Building a Meaningful Employee Experience
In the new world of work, it is fulfillment – the ability to feel a personal sense of purpose and meaning – that is the new standard.
An evolution of the employee value proposition.
We are in a new era, where employees are looking for more from their work experience—one that is optimized for meaning and personal fulfillment, and encourages development and generosity. A new report, a collaborative effort of CECP, Imperative, and PwC, explores the implications of these evolving expectations for business leaders and how a better understanding of neuroscience can help shape a more human employee experience with relationships, impact, and growth at its heart.
What we mean by fulfillment.
Over the past two decades, engagement as a human capital concept has elevated employees as stakeholders in their own right. They have individual needs which an organization must meet if it’s to succeed in the competition for talent and drive innovation. A more personal relationship with employees has paved the way for a work experience that goes beyond traditional measures of commitment, satisfaction, and discretionary effort—one that is based on purpose.
Fulfillment is a feeling people have when we are working with a sense of purpose, in alignment with our intrinsic motivations. The feeling is biologically generated by the neurochemicals oxytocin and dopamine, which reward behaviors that we have evolved to value for our survival.
We can create this at work through opportunities that emphasize relationships, impact, and growth.
TOP FIVE FINDINGS
1. Employees make the meaning.
While the organization plays a critical role in providing the right environment for a fulfilling employee experience, it’s the employees who shape how to make work more meaningful for themselves. Indeed, an astounding 82% of employees agree that it is primarily their own responsibility, and 42% say that they are their own greatest barrier to finding fulfillment at work. Organizations can support employees in unlocking this insight through tools such as personalized resources and facilitated reflection.
2. Programs provide structure—but not too much.
Efforts to build a more meaningful work experience will only endure if employees feel they can explore. Providing them the space to build deeper relationships, create impact that matters to them, and grow in meaningful ways will reward both the employee and the organization.
3. Culture is critical.
By focusing on select behaviors that promote belonging, enable people to make an impact, and foster individual growth, organizations can begin the shift toward a culture that values and cultivates a fulfilled workforce. We know that a staggering number of employees—96% of survey respondents—believe fulfillment at work is possible, but they need to see and feel what it looks like in practice. Thirty-one percent of workers surveyed identified senior leaders as barriers to their fulfillment at work. Senior leadership must pave the way for more meaningful work; they must rise to the occasion with behaviors and authentic stories that exemplify that purpose at work is possible. In addition, mobilizing informal influencers at all levels will accelerate a shift toward a fulfillment mindset.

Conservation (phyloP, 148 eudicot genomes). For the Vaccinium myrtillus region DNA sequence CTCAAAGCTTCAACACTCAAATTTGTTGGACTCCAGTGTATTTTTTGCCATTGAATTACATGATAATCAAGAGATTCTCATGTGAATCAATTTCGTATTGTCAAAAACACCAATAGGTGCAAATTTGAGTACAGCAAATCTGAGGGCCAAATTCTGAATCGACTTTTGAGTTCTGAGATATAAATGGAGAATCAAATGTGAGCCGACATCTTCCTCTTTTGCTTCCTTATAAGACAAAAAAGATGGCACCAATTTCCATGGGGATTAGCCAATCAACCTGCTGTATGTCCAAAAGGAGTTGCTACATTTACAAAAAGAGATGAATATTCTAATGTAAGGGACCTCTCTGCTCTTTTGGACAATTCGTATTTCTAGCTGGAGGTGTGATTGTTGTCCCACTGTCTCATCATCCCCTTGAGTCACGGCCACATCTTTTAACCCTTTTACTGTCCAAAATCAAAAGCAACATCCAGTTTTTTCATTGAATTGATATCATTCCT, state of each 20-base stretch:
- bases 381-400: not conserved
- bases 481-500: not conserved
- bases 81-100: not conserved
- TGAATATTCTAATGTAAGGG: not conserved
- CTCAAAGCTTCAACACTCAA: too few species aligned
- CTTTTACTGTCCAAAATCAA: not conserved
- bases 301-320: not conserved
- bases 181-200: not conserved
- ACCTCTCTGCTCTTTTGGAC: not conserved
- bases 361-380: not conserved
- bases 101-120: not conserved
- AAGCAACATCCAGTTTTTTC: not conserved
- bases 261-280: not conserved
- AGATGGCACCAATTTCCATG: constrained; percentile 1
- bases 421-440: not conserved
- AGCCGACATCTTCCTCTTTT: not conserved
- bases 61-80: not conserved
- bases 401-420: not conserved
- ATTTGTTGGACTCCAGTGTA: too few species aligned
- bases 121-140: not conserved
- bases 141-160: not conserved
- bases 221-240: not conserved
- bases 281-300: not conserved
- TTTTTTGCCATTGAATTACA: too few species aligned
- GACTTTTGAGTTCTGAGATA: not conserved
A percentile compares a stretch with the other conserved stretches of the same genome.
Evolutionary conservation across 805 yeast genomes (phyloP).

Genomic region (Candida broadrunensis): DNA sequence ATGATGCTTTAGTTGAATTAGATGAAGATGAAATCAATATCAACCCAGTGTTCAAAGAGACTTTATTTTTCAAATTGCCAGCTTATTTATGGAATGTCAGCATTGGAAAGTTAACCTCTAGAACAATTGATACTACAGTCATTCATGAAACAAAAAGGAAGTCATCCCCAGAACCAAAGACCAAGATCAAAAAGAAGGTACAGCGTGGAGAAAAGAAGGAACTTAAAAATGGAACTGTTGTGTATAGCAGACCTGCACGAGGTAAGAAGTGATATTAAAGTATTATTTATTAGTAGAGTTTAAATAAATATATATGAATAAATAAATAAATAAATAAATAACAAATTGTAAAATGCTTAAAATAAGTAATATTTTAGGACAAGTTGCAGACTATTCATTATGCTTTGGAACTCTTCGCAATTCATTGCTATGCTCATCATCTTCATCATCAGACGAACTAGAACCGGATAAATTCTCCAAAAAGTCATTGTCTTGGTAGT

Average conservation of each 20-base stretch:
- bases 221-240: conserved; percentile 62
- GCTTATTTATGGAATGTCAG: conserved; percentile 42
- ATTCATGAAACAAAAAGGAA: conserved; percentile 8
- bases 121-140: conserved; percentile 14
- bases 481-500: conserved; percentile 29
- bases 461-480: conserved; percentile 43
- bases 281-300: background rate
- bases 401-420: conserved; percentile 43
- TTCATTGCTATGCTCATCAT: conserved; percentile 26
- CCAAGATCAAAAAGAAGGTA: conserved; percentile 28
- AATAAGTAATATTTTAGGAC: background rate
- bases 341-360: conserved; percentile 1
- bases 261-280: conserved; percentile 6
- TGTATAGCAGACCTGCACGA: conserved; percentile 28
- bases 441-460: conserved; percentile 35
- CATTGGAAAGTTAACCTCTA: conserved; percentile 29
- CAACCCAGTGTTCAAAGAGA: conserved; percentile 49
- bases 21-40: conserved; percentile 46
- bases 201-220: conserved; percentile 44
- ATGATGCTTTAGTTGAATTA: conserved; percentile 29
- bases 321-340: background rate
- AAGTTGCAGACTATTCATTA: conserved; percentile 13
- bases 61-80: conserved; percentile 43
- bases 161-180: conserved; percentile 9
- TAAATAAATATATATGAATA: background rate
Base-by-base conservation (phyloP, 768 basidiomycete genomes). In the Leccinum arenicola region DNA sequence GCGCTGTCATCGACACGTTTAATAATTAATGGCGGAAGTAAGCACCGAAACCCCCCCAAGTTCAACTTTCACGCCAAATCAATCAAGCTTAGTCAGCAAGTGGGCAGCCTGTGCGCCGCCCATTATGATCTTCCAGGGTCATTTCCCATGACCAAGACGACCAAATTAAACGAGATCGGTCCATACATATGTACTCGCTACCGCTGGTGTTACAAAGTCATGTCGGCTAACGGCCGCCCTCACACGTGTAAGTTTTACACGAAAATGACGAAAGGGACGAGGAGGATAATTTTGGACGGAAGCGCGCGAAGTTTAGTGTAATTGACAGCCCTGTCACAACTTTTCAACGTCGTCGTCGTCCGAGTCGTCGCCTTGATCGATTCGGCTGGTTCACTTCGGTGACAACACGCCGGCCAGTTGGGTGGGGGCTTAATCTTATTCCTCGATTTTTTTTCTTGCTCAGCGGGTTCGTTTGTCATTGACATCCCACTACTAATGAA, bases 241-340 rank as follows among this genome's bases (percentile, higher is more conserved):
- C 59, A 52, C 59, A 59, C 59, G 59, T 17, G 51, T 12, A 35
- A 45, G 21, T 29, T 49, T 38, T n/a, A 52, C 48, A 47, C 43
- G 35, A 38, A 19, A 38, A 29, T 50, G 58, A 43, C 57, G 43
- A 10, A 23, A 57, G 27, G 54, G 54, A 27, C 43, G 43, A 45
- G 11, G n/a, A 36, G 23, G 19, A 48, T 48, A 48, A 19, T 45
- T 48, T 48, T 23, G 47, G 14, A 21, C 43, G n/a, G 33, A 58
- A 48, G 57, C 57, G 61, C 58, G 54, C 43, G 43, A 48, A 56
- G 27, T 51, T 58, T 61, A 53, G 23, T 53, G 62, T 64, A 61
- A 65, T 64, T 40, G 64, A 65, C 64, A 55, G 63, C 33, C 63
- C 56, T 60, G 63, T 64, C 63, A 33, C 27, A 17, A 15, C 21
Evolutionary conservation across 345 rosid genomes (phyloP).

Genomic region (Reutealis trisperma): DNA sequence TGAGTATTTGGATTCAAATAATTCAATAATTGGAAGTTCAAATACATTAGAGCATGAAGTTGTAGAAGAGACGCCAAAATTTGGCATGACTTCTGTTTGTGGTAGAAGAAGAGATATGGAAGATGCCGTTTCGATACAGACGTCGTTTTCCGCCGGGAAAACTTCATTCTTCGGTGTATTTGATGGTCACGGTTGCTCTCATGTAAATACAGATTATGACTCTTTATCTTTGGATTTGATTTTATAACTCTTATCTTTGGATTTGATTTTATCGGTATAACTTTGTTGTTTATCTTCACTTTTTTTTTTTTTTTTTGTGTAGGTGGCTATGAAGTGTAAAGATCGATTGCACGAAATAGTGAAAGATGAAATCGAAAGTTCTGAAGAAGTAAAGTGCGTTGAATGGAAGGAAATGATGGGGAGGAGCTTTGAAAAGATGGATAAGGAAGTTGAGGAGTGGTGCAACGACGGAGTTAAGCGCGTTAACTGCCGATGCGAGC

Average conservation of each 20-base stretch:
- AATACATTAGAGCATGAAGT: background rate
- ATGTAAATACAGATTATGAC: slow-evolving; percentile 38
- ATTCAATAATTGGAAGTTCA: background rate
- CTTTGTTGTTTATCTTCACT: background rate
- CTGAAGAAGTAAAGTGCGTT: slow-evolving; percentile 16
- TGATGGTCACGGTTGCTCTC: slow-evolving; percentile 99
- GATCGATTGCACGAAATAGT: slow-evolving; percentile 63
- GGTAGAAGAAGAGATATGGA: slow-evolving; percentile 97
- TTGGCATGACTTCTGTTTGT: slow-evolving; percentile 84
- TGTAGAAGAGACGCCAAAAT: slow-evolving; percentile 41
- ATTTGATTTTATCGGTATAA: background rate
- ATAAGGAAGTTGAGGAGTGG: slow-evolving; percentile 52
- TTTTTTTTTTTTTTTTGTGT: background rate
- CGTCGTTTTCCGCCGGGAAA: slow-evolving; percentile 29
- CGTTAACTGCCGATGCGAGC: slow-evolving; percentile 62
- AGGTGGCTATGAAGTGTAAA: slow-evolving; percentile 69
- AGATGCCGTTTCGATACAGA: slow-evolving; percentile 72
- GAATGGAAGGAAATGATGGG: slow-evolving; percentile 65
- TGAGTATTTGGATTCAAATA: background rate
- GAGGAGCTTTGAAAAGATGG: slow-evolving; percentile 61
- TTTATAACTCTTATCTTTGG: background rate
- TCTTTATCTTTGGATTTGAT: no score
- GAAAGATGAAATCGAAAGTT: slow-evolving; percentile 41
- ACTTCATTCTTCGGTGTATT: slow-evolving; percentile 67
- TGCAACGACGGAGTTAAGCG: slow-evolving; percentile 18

4. Shared experiences can be especially potent.
Not all team experiences are created equal. When designed effectively, they facilitate human connection and a collective sense of impact. Getting people to come together for ongoing, shared experiences can accelerate fulfillment while building stronger teams in the process. Aim for the sweet spot of highly meaningful, highly challenging activities that will reframe how people think about their work and how it creates meaning for themselves and others.
5. Employee surveys need an update.
Reconsider your approach to employee surveys, as both the questions and frequency with which they’re asked matter when attempting to capture how fulfilled your people are.
More frequent pulse surveys reveal how consistently meaningful work is being supported and reinforced. They don’t have to be taxing—try asking three simple questions on the major sources of fulfillment: sense of belonging, impact, and growth.
Download: Building A Meaningful Employee Experience
More than ever, people want to know they’re more valuable than machines and are seeking out uniquely human elements of their work experience. If we want to tap into what helps people find meaning at work, how do we do it? When we explored this question, we uncovered scientific support, employee perspective, and bright spots to show how to move the needle in building a more fulfilling employee experience.